This week Norma Jean and I are attending the Florida College Lectures. The theme is “The Works No One Else Did,” subtitled “The Miracles of Jesus.”
Monday night, in his keynote address, Phil Robertson pointed out that Jesus’ “miracles were a message,” and “the signs were a sermon.” More than just supernatural events, they visually and dramatically proclaimed to all who saw them something deeper than the sign, a lesson that Jesus was teaching.
Perhaps there is no greater miracle message than when Jesus healed the 10 lepers. In his Tuesday morning lecture, my friend, Brownie Reeves, delivered a lesson based on this account from Luke 17:11-19.
Brownie described “the scourge of leprosy” in detail. How it has “terrified mankind since ancient times.” This contagious disease begins with a discoloration of the skin from pink to brown and then black. It ulcerates into sores and ravages both the skin and the bone. It can eat away at the fingers, the hands, the arms and even the ears, nose and eyes. As Brownie observed leprosy “made the subject a loathsome and ghastly spectacle.”
“The physical effects of leprosy are sickening, but it was the added social and emotional consequences that made it truly devastating,” Brownie observed. As a result, lepers were isolated from others in colonies. They were the outcasts of society. Untouchables. Pariahs. Persona non grata.
So picture this pitiable sight. These 10 men disfigured and disgusting in their appearance, holding up fingerless hands and handless arms, maybe making a gurgling sound through their throat, standing afar off from Jesus crying out for mercy.
The Great Physician heard and heeded their cry for help. “Go show yourselves to the Priests,” he ordered. And as they went, they were healed.
The Bible says, “And one of them, when he saw that he was healed, returned, and with a loud voice glorified God, and fell down on his face at His feet, giving Him thanks. And he was a Samaritan.”
Jesus responded with three rhetorical questions: “Were there not ten cleansed? But where are the nine? Were there not any found who returned to give glory to God except this foreigner?”
Brownie’s message from this miracles was summarized with three basic lessons.
(1) Since leprosy is often an analogy for sin, we all, like the lepers have a common affliction.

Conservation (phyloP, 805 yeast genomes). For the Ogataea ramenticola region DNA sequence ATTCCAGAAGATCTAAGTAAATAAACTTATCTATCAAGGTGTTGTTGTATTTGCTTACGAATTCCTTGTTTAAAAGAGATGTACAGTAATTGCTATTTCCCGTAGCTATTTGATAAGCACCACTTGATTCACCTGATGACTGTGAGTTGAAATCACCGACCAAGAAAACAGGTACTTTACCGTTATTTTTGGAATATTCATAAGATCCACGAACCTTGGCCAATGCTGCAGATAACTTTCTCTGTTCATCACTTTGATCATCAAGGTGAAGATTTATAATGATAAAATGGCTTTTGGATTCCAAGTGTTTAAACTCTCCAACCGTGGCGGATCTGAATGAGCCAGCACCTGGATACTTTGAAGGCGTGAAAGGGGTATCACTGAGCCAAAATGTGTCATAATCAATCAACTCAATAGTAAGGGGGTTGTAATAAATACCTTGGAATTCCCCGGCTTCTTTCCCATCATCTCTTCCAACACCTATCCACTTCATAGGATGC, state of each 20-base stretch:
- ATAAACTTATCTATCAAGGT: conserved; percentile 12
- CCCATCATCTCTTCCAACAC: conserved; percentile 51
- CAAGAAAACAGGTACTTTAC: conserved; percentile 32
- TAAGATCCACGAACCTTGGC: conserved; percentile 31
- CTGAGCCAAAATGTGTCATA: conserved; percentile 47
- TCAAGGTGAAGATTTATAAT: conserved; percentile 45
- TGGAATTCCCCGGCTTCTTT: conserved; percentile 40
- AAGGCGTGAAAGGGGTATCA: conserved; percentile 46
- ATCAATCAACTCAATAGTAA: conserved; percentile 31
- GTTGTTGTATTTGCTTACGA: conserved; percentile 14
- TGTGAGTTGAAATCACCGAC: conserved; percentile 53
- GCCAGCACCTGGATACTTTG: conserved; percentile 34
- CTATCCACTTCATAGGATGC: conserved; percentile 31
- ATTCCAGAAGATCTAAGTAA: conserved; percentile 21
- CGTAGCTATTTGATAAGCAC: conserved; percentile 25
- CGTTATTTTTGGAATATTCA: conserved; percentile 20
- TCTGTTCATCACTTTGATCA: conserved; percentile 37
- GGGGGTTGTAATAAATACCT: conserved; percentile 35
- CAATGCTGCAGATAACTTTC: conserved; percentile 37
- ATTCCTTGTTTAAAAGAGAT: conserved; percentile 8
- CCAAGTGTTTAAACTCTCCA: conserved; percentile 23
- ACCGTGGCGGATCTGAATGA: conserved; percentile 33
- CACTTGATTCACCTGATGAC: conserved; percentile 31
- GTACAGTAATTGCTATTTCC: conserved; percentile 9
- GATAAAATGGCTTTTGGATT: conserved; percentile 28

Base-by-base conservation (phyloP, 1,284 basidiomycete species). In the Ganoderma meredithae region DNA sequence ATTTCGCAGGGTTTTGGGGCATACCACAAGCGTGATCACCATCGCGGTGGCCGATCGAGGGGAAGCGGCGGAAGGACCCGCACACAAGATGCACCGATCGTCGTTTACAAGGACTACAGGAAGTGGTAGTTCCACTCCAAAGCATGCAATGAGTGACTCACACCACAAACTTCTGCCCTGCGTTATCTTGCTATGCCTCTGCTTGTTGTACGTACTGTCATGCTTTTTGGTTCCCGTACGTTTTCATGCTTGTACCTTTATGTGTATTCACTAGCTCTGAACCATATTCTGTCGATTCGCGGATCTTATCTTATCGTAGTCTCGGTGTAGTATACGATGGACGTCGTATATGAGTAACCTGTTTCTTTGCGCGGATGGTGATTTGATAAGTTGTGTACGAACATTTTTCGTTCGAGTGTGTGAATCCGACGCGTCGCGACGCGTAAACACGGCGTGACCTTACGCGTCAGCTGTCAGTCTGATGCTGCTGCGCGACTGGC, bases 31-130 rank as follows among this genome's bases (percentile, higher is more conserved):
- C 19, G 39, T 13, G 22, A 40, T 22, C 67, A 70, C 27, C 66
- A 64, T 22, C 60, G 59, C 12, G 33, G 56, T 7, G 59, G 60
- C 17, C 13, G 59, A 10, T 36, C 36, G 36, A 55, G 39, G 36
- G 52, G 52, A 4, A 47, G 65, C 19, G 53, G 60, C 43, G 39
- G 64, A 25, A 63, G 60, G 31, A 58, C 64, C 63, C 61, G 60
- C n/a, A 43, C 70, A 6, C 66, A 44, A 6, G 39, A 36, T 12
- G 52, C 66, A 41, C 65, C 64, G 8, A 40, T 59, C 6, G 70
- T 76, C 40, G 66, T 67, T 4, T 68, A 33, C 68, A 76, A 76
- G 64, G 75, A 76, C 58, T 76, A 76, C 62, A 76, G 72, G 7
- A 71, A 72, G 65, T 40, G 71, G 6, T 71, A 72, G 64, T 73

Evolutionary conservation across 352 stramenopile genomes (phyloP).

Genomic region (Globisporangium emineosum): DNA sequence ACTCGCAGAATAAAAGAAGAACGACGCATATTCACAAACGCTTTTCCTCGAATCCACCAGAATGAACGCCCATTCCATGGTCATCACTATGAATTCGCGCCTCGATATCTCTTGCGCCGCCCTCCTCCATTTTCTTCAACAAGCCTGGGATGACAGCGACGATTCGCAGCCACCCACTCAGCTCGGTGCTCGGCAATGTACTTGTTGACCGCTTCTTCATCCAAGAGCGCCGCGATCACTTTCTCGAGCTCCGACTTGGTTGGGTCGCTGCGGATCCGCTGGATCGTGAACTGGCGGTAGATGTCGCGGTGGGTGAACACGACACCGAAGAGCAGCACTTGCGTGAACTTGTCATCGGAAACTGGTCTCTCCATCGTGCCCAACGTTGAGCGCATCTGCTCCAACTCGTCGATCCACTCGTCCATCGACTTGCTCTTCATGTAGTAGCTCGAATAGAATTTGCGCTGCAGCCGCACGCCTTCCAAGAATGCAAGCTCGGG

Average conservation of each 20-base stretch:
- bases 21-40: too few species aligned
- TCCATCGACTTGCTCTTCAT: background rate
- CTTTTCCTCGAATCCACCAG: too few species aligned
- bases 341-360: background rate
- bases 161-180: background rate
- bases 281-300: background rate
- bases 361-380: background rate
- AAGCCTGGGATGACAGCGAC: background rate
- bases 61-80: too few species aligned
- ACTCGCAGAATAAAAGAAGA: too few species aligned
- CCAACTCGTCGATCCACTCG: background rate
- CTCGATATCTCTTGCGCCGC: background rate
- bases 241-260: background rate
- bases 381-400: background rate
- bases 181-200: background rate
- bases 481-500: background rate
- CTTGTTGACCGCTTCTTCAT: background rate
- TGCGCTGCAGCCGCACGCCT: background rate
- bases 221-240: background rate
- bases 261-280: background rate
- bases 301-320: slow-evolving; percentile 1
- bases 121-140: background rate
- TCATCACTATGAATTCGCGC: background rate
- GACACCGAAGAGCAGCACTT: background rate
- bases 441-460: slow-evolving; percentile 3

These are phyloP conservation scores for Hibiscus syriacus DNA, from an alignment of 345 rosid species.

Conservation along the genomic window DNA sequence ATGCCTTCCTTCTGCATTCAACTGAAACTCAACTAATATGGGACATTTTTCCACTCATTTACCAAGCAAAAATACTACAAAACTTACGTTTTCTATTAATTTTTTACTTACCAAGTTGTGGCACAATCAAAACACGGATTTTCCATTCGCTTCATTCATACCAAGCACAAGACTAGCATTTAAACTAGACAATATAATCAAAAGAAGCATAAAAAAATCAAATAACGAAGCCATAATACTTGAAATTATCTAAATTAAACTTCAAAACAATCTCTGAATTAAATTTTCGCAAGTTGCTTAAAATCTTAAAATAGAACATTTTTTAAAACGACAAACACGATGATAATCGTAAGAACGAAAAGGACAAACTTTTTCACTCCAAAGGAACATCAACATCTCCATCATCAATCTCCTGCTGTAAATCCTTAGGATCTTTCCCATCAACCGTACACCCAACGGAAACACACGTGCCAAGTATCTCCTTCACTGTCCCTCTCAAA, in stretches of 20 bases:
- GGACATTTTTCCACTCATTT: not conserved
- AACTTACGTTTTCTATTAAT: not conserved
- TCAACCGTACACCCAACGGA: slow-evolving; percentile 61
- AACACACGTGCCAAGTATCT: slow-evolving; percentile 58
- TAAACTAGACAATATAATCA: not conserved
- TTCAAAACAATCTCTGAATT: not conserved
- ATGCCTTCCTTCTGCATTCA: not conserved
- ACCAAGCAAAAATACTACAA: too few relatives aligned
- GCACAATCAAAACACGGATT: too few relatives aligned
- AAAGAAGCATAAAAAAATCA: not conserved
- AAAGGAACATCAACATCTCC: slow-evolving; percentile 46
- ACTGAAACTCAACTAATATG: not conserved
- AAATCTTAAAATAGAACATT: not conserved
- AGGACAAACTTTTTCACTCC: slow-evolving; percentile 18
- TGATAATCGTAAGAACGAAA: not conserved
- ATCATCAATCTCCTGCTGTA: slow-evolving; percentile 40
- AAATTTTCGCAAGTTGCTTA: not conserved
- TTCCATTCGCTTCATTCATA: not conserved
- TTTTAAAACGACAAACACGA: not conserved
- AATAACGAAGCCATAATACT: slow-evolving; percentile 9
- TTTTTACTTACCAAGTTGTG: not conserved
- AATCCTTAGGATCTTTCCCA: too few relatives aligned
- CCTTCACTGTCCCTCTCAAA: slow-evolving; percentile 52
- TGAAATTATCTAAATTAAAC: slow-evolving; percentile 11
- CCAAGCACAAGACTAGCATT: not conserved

Sin is ugly. Sin leaves us unclean. Defiled. Dirty. And doomed. Sin invades every area of a person’s being. It stains the heart. Scars the conscience. And soils the mind. Sin is the underlying cause of every social malady known to mankind.
More seriously sin separates us from God. We stand afar off. Without Him we are hopeless, helpless and hapless.
(2) We need God’s grace and mercy.
Like the lepers we need to turn to the Divine Healer who can cleanse our sin-stained soul. He can make us whole again. He can remove the stigma. Restore our dignity. Revive us spiritually.
His grace is unlimited. And His mercy is immeasurable. His compassion is endless. And His love is infinite.
(3) Our response ought to be unrestrained thanksgiving.
It is shocking that 9 of the 10 lepers went on their way without so much as a “thank you, Jesus.” Like the healed Samaritan leper our thanksgiving ought to be immediate and passionate. In humility, we should express our absolute devotion to the One who saved us from certain spiritual death.
The ancient Roman orator and philosopher Cicero is credited with saying that “gratitude is not only the greatest of virtues but the parent of all other virtues.” Thinking people are thankful people.
Let us never take for granted the gift of salvation and the eternal hope we have in Christ Jesus.
May we with Paul, raise our voice in gratitude and proclaim, “Thanks be to God for His indescribable gift! (2 Cor. 9:15).
–Ken Weliever, The Preacherman